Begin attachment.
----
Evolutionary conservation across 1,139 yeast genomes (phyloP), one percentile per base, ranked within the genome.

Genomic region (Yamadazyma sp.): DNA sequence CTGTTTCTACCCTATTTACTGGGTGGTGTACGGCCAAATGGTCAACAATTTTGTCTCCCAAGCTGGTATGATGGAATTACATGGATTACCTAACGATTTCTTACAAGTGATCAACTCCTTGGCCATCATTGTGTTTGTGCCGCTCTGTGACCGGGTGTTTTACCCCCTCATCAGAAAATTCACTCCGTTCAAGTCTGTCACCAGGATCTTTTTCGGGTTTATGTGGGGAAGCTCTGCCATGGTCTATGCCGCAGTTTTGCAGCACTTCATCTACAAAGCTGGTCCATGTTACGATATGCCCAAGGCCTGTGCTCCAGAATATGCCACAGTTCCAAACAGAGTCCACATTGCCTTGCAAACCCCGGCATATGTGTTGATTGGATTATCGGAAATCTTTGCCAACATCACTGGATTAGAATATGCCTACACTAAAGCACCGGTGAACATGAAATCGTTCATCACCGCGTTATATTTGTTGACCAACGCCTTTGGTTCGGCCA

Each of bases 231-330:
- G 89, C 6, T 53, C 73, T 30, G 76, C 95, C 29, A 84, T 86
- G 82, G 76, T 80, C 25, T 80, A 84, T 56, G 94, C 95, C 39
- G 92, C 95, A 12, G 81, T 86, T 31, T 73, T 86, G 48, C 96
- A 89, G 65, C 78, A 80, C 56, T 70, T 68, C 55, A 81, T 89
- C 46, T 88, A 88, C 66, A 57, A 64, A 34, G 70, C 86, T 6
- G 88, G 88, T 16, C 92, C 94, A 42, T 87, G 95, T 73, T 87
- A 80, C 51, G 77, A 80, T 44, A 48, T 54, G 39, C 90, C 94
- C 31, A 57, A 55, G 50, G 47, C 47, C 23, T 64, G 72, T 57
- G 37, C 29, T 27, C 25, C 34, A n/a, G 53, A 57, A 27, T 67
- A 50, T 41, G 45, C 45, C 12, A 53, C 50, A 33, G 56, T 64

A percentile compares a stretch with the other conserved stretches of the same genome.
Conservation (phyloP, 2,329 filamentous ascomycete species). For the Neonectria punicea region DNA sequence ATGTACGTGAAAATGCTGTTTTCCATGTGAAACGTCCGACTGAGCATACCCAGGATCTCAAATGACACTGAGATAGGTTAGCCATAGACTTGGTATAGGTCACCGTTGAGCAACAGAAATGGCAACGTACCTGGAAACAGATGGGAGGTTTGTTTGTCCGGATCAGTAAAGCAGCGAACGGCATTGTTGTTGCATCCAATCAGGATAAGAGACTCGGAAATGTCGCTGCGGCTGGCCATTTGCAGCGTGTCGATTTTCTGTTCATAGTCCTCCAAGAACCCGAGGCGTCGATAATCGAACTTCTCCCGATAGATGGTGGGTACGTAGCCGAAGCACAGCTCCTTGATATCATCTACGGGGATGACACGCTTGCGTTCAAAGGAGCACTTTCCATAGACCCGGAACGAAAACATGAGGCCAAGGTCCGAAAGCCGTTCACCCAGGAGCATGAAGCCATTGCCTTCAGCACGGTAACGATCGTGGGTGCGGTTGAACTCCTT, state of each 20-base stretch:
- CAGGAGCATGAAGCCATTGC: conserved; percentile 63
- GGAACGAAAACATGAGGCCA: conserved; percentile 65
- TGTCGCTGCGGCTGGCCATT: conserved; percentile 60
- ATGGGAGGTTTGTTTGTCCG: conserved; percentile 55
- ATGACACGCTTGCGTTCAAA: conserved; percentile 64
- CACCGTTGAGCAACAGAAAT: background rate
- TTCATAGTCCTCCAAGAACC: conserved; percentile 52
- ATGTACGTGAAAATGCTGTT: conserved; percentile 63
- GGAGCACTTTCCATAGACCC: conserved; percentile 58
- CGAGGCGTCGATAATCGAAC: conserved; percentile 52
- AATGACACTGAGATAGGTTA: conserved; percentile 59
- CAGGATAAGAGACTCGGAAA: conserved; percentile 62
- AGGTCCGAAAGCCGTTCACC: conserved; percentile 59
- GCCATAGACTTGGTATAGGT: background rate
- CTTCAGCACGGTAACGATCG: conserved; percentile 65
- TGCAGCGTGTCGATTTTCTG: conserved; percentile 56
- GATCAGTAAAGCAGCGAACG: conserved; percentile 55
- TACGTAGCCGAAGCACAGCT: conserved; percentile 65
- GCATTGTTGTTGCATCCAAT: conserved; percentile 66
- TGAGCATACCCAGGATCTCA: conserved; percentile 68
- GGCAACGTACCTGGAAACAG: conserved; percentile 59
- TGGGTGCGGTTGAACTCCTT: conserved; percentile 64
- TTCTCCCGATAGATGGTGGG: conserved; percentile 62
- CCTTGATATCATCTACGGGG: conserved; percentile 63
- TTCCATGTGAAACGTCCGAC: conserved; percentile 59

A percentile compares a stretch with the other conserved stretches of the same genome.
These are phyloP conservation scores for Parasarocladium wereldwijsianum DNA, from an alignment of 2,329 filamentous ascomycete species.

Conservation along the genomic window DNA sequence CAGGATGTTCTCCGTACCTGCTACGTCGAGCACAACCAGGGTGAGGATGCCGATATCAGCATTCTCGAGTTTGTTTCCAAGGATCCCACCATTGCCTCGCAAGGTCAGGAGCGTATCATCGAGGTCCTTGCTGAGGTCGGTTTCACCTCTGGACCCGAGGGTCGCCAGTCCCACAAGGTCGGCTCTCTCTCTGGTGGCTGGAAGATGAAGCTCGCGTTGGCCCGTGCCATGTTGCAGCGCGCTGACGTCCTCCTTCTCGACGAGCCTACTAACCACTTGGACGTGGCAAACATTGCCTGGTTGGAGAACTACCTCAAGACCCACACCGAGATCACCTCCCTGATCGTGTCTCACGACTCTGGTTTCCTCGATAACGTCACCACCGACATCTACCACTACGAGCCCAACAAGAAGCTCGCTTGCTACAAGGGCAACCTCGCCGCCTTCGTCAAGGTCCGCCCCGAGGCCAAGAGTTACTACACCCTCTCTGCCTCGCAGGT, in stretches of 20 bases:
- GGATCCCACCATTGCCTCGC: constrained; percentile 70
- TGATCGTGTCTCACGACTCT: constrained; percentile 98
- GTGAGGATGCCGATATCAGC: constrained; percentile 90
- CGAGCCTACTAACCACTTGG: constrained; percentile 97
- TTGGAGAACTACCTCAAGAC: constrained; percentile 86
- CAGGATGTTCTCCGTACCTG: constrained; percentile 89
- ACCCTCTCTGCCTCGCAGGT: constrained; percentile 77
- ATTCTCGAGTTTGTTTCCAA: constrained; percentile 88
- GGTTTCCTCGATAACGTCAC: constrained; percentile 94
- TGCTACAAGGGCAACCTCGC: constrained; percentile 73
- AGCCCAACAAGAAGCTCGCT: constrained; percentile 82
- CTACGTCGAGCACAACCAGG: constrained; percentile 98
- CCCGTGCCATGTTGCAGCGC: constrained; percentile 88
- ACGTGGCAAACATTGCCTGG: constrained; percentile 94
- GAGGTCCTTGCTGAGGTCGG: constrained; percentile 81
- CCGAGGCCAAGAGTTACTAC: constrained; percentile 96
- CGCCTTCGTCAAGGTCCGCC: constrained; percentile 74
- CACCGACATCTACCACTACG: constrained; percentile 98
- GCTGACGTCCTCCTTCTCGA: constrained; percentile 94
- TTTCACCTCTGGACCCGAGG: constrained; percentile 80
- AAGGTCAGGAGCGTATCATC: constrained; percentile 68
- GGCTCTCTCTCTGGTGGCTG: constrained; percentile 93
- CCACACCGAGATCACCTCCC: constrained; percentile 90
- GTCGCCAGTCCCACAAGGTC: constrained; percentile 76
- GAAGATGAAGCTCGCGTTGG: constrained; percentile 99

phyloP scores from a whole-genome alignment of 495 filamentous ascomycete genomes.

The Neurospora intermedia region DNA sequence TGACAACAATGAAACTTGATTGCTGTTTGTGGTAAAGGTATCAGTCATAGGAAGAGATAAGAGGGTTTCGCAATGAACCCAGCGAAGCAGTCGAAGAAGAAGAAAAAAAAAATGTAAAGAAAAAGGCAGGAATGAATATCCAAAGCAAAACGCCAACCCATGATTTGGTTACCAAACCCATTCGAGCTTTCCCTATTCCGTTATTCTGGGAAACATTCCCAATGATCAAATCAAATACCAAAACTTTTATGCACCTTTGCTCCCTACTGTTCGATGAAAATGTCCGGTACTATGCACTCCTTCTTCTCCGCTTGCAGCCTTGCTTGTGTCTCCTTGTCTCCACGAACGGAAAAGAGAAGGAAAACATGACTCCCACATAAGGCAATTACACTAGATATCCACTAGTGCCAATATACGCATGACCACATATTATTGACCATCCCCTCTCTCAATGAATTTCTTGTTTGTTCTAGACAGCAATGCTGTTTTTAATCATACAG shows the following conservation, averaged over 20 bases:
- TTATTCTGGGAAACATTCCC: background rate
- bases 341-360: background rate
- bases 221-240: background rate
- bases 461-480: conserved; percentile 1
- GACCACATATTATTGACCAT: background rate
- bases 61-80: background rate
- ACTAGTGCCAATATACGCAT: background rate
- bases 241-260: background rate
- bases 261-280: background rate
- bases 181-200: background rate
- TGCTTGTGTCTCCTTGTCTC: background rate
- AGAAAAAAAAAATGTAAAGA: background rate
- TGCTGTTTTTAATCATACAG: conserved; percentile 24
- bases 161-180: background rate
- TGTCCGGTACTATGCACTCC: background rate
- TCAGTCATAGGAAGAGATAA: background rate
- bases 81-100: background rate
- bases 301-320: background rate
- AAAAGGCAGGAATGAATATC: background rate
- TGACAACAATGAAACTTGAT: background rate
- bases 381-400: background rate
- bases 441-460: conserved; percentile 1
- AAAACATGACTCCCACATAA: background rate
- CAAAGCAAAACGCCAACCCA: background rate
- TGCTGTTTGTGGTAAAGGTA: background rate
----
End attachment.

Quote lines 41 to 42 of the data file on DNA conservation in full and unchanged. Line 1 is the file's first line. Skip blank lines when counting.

A percentile compares a stretch with the other conserved stretches of the same genome.
These are phyloP conservation scores for Parasarocladium wereldwijsianum DNA, from an alignment of 2,329 filamentous ascomycete species.